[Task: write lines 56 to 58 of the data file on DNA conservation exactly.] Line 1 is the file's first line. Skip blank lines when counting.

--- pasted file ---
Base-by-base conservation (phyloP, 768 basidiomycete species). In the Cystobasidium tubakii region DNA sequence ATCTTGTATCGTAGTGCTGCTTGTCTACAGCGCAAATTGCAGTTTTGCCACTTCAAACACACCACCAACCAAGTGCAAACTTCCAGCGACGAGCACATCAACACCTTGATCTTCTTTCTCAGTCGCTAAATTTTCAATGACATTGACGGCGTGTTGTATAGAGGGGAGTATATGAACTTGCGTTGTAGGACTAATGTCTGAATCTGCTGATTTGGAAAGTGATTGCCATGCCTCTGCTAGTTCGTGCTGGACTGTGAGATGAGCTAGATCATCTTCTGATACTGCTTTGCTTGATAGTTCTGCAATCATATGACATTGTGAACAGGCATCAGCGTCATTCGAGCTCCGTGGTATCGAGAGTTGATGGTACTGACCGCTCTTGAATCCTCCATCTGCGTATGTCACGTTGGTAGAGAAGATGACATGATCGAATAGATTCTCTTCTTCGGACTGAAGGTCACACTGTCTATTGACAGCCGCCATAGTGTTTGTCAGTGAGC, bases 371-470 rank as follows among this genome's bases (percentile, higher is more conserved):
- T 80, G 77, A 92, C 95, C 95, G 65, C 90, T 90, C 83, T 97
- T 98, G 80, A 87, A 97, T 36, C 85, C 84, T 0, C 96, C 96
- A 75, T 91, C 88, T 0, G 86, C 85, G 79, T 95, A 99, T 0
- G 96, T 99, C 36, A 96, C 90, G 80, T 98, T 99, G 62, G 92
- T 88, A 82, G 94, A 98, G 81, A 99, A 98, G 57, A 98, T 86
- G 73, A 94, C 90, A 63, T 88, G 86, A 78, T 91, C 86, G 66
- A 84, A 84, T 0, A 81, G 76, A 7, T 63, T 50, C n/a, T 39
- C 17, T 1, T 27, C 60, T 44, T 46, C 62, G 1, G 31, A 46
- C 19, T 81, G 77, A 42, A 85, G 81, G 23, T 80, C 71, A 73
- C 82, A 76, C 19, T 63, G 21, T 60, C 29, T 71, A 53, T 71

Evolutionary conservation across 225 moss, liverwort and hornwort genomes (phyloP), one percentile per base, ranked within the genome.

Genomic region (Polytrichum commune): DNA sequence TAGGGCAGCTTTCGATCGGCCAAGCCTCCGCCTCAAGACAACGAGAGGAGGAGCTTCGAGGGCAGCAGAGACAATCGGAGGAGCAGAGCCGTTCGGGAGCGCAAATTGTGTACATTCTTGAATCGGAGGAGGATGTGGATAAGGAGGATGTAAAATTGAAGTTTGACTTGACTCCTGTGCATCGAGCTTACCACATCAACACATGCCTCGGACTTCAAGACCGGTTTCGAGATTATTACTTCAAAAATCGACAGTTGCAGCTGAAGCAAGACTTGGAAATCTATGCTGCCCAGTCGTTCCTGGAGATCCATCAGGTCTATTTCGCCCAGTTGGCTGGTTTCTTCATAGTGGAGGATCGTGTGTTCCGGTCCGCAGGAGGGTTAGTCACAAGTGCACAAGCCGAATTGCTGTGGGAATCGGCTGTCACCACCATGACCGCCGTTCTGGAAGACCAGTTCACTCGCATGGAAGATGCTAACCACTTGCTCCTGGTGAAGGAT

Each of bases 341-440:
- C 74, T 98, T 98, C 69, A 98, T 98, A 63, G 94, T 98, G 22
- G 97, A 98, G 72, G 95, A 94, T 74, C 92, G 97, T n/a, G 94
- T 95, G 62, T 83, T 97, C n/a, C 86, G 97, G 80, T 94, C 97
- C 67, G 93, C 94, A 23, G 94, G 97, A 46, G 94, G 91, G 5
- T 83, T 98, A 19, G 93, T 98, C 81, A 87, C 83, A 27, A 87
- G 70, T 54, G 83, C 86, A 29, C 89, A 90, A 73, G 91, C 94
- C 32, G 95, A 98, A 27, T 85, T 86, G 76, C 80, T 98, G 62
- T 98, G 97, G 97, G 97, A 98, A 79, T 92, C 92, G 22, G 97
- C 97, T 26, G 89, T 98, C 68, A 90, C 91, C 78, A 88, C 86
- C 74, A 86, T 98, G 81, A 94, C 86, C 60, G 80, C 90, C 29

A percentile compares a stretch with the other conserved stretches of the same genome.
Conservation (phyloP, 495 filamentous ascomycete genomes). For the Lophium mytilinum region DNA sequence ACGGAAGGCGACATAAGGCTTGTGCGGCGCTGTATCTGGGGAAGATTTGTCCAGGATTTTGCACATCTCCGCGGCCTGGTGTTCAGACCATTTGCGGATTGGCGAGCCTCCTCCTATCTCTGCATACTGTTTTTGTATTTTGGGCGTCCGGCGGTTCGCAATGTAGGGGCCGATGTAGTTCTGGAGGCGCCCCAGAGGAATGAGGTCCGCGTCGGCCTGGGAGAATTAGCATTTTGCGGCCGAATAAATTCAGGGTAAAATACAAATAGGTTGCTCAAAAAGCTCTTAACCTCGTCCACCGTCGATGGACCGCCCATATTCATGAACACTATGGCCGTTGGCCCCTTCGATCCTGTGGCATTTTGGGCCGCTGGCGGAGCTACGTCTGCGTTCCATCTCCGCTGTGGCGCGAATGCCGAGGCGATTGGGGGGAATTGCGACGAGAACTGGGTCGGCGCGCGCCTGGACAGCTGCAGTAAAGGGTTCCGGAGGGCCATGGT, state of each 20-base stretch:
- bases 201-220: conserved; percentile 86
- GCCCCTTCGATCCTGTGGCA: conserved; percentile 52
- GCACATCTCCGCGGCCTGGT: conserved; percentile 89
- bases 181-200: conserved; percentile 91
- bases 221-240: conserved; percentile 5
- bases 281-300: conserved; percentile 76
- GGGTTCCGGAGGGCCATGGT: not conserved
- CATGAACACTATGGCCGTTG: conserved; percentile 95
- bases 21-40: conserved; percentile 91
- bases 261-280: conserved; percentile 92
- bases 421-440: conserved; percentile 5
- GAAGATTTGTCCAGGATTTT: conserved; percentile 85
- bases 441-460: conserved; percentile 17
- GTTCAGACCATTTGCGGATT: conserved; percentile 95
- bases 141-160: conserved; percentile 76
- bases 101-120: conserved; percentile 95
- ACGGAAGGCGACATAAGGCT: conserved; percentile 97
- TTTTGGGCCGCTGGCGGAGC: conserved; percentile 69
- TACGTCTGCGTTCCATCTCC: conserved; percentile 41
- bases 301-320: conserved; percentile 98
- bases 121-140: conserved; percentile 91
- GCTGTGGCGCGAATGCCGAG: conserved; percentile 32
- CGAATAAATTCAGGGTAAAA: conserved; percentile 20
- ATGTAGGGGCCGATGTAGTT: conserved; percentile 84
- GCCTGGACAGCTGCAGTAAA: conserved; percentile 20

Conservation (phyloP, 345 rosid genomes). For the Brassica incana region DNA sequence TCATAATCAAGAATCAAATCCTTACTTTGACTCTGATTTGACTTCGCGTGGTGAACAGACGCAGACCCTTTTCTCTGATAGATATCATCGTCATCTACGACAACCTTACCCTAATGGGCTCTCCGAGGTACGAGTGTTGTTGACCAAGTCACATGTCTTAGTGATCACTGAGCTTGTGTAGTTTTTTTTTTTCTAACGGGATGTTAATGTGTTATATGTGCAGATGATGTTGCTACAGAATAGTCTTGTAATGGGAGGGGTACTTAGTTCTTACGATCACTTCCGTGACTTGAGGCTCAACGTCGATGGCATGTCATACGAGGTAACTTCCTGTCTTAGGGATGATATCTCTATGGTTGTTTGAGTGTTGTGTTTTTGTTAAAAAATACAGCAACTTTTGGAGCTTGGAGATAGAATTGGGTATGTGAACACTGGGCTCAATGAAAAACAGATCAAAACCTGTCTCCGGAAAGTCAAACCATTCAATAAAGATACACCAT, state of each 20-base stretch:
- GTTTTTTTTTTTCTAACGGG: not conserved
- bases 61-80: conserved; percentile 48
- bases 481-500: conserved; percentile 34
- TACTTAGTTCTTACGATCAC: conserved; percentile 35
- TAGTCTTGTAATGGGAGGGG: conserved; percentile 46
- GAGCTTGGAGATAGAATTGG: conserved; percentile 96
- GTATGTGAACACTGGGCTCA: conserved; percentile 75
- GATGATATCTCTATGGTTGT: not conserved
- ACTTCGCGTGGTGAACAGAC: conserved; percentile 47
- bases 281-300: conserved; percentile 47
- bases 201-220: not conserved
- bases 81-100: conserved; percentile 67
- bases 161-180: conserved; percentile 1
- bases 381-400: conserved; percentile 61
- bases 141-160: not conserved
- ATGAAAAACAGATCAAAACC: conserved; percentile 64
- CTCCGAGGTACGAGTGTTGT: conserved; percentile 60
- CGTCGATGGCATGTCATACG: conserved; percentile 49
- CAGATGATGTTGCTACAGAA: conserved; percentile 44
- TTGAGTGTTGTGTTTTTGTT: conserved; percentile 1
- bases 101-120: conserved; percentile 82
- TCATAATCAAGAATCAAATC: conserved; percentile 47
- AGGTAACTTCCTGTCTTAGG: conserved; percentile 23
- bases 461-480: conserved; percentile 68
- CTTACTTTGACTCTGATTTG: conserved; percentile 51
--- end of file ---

- TACTTAGTTCTTACGATCAC: conserved; percentile 35
- TAGTCTTGTAATGGGAGGGG: conserved; percentile 46
- GAGCTTGGAGATAGAATTGG: conserved; percentile 96